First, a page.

7 Tips to Repair and Improve Your Credit Score

Did you know that bad credit could cost consumers more than $200,000 in extra interest in their lifetimes? Individuals with negative payment histories can also pay more for car insurance and might have to come up with deposits before getting utilities established.

Not using credit at all isn’t the answer because scores only generate upon open charge accounts. Even a good financial history can disappear after favorable accounts have closed. By utilizing the following guidelines, you can repair an unfavorable credit score and improve financial health.

Verify Information

The Federal Trade Commission estimates that approximately 20 percent of users have errors on their reports. That’s why you should obtain a free credit file once a year from Equifax, Experian and TransUnion. These three independent agencies keep separate records from each other. To avoid scams, use the Annual Credit Report website.

Dispute Errors

Checking reports seems tedious but is necessary. If you find discrepancies among the identity or credit data, gather supporting information, and send it to the applicable bureau to request correction. While credit agencies have to reply within 30 days, it can take up to half a year to fix erroneous data, depending on your motivation to gather supporting documents.

Don’t argue anything that’s truthful, even if it’s unfavorable because no changes will be made without proof. However, don’t ignore seemingly trivial gaffes. Simple spelling mistakes in the name or address might not raise scores, but they do need corrected to ensure proper consideration for future applications.

Budget Your Money

Deduct the costs for necessary expenses from your monthly net income. These figures include mortgage or rent, the car payment, utility bills, and home and automobile insurance. To come up with the utility costs, add a year’s worth of expenses and divide by 12. In this context, don’t figure cable, internet and cellphone bills because they are considered entertainment costs.

Food and gasoline count as other expenses that make up the next financial tier. While these are important, they’re flexible. Set a minimum amount for these necessities, subtract them from the previous result, and the remainder counts as your spendable income. If you don’t have enough to clear up credit issues, adjust the entertainment expenses.

Tackle Important Credit Factors First

While all financial issues have significance, some have higher priority. When cleaning up bad credit with limited finances, make sure to pay all bills on time each month. This counts as top priority for improving scores because ongoing positive behavior will bury the negative one. If you’re extremely strapped for cash, pay the most positive accounts first. If you have to decide between two creditors, pay at least the minimum amount for the longest standing one.

The next priority involves dealing with accounts that are late but not yet in collections. See if you can work out payment arrangements to bring them current. Once they’re in collections, even paying them off will not improve scores. Instead, work on decreasing balances before resolving collection items.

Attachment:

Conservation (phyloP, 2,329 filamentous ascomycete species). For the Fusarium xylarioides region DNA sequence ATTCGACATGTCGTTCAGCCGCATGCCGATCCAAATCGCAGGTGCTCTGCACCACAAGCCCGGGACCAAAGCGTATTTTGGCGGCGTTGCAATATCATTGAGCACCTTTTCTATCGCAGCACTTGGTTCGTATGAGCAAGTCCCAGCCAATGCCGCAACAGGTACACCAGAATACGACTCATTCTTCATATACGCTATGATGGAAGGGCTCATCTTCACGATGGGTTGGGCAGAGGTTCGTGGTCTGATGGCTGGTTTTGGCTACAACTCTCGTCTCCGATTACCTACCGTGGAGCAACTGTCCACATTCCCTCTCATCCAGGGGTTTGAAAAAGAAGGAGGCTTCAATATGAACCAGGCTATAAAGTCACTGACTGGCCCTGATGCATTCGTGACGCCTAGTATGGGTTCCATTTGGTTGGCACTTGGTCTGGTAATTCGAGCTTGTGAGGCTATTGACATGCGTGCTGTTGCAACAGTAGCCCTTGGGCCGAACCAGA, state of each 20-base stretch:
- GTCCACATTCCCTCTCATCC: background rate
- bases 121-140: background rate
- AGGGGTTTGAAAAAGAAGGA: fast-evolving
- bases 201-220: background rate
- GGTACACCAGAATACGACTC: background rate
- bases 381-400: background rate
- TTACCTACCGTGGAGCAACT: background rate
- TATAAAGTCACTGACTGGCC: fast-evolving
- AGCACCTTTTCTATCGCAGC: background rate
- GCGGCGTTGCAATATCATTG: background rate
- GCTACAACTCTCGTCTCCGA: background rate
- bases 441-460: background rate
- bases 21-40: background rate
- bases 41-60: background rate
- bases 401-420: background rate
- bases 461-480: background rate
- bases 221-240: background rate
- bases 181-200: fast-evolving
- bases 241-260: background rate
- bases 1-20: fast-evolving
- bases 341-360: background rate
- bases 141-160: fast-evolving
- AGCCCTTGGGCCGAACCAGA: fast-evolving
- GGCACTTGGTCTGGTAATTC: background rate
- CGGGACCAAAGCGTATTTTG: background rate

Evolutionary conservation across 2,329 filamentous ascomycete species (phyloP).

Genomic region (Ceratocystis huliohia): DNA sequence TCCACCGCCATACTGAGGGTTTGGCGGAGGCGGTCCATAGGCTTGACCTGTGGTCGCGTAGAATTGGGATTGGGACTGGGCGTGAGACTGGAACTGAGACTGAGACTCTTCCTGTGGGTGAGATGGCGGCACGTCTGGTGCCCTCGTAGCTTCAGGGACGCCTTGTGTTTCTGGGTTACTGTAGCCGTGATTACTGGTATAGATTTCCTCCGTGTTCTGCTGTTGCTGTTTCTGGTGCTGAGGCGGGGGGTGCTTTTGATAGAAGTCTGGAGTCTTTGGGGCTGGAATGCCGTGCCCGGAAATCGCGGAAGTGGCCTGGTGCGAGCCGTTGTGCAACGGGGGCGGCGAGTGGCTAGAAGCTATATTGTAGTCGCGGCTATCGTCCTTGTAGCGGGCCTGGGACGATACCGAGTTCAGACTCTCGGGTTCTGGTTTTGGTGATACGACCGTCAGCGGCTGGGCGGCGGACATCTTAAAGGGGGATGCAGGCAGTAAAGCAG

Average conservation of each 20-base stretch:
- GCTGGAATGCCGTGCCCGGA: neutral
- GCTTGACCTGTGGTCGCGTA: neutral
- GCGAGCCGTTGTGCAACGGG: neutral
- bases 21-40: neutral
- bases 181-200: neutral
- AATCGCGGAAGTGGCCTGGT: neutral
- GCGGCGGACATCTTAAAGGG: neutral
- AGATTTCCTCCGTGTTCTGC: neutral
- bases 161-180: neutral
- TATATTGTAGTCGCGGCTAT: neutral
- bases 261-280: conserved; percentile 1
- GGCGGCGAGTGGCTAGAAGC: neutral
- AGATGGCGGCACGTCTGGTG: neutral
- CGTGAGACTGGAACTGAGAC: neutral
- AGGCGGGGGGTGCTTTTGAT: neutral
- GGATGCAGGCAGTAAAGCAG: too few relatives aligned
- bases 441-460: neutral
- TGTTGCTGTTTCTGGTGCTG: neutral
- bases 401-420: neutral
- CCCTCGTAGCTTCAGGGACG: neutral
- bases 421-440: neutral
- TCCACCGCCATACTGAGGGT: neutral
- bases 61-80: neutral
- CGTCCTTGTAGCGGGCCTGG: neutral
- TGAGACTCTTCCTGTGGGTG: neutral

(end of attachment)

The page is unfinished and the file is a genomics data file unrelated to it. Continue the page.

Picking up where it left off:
Beware of Closing Accounts Early

When you find yourself with an extra lump sum, don’t pay off installment loans that have good standing. That’s because closed accounts can lower scores. Instead, choose the most established credit cards and try to pay them down to zero.

Treat Underlying Issues

Reduced spending habits and increased income can fix many problems. However, not everyone makes impulsive decisions nor has the option for more lucrative employment. In these cases, consult free credit counselors by nonprofit financial education groups. In addition to budgeting advice, they can provide referrals to resources so that you can address underlying money issues.

Understand the Real Purpose of Credit

While credit allows users to make purchases they couldn’t afford otherwise, including a nice car or home, it is not a solution for money problems. When used correctly, it simply shows lenders that you’re financially responsible. Ideally, pay credit cards in full and on time each month, minimize new accounts, and stay below 30 percent of borrowing limits. Following these three simple steps going forward can result in stellar credit scores.

How Long Does It Take?

The timetable to move from bad to good credit varies because it depends on individual scenarios. Scores under 670 count as bad, and numbers below 580 rank poorly. Late payments, collections and charge-offs stay on reports for seven years, even if the accounts have closed. However, their impacts fade over time, and you can move in the right direction by keeping balances low and making payments on time. Since credit scores update every month, you can see progress fairly quickly.

These tips apply to everyone equally, and you can repair bad credit yourself. It doesn’t matter whether it’s a result of lifelong struggles or a temporary setback. While repair efforts require patience, this information can open new doors for a brighter financial future.

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